The key contributions of this thesis are: 1) \shim, a continuous profiler that samples
at resolutions as fine as 15 cycles; three to five orders of magnitude finger
than current continuous profilers. 2) Tailer, a tail latency analyzer that
than current continuous profilers. 2) Tailor, a tail latency analyzer that
profiles web services using SHIM profiler and analyzes the root causes of long
tail latency. 3) Elfen, a job scheduler based on the sampling ideas in SHIM, that
borrows idle cycles from underutilized SMT cores for batch workloads without
......@@ -43,10 +41,9 @@ interfering with latency-critical requests.
%significance
My thesis fundamentally alters what software and hardware signals are observable on existing systems, develops
My thesis fundamentally alters which software and hardware signals are observable on existing systems, develops
new approaches of analyzing large volumes of profiling data, and
demonstrates that high frequency profiling has the potential to stimulate new software and
hardware optimizations.
demonstrates that high frequency profiling stimulate new software and hardware optimizations.
%%% Local Variables:
%%% mode: latex
......
\chapter{Elfen}
\label{cha:elfen}
\section{Summary}
\chapter{Introduction}
\label{cha:intro}
%point out the problem
This thesis addresses the challenge of
significantly increasing sample rates of continuous hardware and software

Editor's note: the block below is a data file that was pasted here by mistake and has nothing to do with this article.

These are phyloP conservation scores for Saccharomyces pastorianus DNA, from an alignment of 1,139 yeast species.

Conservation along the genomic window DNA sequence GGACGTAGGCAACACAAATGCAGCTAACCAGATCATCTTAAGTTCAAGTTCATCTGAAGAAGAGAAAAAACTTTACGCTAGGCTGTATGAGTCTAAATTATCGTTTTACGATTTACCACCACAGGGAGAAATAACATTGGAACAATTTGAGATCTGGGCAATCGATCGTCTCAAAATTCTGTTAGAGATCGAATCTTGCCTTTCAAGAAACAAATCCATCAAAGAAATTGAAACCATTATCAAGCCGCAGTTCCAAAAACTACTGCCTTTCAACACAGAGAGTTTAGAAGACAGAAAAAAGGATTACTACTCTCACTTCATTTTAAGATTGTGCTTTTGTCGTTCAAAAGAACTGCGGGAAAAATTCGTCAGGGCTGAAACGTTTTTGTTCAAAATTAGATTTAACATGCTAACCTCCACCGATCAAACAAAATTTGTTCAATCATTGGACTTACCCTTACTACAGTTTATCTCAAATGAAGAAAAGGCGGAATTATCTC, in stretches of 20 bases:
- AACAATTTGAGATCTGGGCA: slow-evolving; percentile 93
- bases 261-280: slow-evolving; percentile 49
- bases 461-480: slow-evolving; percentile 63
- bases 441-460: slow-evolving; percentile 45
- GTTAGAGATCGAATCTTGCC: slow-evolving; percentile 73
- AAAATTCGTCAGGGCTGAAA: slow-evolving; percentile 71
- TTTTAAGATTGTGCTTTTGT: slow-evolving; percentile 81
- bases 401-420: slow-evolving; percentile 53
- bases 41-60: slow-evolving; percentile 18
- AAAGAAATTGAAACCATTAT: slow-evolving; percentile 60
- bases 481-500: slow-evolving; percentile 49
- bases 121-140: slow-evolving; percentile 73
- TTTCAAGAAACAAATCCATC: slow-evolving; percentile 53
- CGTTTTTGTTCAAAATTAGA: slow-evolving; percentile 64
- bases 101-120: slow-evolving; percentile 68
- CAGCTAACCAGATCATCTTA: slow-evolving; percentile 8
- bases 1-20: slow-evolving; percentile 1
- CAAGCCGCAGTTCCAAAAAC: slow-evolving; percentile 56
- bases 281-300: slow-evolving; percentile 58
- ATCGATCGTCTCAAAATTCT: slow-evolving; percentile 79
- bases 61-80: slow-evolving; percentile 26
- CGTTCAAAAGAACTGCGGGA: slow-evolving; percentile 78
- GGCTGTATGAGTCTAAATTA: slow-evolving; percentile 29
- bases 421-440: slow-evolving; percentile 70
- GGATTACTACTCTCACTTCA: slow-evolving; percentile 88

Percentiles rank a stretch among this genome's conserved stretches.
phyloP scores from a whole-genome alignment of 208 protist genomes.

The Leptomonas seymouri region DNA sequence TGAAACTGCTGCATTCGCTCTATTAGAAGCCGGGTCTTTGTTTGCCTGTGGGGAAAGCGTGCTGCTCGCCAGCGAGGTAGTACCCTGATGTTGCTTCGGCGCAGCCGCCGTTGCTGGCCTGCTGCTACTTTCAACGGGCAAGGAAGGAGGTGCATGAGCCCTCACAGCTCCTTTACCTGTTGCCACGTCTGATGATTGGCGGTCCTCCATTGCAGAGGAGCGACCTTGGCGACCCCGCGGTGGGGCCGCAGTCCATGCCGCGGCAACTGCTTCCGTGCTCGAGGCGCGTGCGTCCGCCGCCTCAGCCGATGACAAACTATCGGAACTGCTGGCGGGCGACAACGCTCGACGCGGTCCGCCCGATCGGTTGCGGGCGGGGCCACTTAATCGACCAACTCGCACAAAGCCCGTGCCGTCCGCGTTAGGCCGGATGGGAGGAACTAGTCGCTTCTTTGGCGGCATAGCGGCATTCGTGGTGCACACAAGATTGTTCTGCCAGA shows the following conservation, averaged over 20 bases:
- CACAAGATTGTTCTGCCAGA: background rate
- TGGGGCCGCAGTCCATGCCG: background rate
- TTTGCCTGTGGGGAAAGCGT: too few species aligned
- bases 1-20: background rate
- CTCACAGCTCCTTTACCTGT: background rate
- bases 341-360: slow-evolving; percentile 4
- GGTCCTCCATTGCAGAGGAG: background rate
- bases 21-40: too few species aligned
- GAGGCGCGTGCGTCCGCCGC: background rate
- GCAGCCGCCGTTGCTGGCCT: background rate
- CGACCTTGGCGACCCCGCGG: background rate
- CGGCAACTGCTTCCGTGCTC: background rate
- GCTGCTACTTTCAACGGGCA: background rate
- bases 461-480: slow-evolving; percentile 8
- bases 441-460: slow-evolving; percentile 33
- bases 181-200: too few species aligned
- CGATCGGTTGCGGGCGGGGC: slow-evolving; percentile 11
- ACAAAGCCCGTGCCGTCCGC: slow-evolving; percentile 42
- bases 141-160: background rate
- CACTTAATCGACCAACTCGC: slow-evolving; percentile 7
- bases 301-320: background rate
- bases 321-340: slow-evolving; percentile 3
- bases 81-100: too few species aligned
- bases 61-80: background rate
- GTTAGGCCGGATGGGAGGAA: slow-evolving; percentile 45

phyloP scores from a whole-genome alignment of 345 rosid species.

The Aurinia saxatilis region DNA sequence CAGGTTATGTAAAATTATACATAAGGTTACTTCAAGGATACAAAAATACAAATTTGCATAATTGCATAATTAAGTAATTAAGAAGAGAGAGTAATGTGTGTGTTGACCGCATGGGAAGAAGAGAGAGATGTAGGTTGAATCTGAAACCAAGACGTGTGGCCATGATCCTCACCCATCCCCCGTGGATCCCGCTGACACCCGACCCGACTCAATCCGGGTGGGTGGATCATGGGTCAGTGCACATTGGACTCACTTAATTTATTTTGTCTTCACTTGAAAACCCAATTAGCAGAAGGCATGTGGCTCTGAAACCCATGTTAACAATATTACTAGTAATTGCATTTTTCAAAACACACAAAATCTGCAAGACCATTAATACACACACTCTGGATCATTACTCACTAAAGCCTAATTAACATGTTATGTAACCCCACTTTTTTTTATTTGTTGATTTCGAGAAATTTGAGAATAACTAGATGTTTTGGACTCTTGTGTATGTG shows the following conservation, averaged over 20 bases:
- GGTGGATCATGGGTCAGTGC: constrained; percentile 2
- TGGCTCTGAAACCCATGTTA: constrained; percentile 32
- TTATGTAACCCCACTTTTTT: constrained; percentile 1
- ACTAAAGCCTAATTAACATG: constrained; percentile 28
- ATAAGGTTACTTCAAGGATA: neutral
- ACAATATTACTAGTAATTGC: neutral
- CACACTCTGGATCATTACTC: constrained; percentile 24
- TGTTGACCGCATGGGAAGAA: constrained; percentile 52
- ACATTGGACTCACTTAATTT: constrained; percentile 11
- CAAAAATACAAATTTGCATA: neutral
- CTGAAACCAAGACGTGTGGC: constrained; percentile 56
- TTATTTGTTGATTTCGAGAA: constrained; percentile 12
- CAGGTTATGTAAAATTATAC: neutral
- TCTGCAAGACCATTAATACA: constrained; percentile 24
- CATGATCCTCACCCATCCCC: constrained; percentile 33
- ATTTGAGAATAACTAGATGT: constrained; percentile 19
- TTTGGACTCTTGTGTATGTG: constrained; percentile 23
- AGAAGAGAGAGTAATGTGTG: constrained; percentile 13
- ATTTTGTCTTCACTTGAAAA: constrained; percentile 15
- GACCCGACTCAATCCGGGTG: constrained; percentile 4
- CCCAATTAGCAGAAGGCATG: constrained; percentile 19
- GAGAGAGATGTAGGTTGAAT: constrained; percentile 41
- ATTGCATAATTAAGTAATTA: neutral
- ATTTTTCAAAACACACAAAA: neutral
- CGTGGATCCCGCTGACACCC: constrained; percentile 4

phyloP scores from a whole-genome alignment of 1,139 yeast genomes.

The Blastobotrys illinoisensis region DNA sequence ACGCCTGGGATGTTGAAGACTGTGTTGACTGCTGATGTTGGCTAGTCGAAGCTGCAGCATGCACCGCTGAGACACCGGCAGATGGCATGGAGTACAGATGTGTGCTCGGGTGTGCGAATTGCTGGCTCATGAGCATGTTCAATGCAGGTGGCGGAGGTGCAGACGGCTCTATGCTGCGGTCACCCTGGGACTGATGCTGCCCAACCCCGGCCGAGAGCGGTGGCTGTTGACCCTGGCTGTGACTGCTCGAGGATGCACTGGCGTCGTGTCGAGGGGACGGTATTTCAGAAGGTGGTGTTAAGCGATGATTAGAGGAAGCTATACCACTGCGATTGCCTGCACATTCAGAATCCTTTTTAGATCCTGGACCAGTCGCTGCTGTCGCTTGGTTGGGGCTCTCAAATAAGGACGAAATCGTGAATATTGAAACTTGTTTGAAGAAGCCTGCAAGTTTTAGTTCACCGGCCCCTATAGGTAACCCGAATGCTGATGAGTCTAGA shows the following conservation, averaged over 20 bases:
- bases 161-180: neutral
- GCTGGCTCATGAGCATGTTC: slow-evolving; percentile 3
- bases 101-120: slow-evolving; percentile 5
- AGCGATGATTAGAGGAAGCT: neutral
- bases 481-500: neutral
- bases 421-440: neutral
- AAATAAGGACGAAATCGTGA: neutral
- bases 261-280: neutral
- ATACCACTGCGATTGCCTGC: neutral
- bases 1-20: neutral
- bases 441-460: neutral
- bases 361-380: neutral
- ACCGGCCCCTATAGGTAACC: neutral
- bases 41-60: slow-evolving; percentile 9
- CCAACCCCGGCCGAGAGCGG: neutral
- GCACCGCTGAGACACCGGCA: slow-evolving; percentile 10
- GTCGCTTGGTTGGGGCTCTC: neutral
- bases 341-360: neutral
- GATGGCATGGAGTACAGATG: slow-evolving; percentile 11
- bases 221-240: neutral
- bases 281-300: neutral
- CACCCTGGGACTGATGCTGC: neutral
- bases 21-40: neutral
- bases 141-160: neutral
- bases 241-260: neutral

profilers and the opportunities of using the new profiling technique to discover
new optimizations.
\section{Problem Statement}
\label{sec:problemstatement}
\section{Thesis Statement}
\label{sec:thesisstatement}
I believe A is better than B.
%observing and optimizations
Optimizing software is challenging for developers but also extremely rewarding. To design
sound optimizations, developers have to understand root causes of performance
problems, otherwise, imagined optimizations rarely work. Most of the time, the
root causes are not obvious. The better developers can
observe behaviors of software and hardware, the easier they can discover hidden root
causes.
\section{Introduction}
\label{sec:problemstatement}
Put your introduction here. You could use \textbackslash fix\{ABCDEFG.\} to
leave your comments, see the box at the left side. \fix{You have to rewrite your
thesis!!!}
%higher sampling rate -> observating better
Among observing techniques, sample-based continuous profiling that periodically
samples hardware and software events is the most popular
and convenient one. Developers pose hypotheses and configure these profilers to sample interesting events
expecting that sequential samples reveal signals of problematic run-time
behaviors, and that correlations between the events provide information about
where root causes hide. As shown in the Nyquist-Shannon sampling theorem, to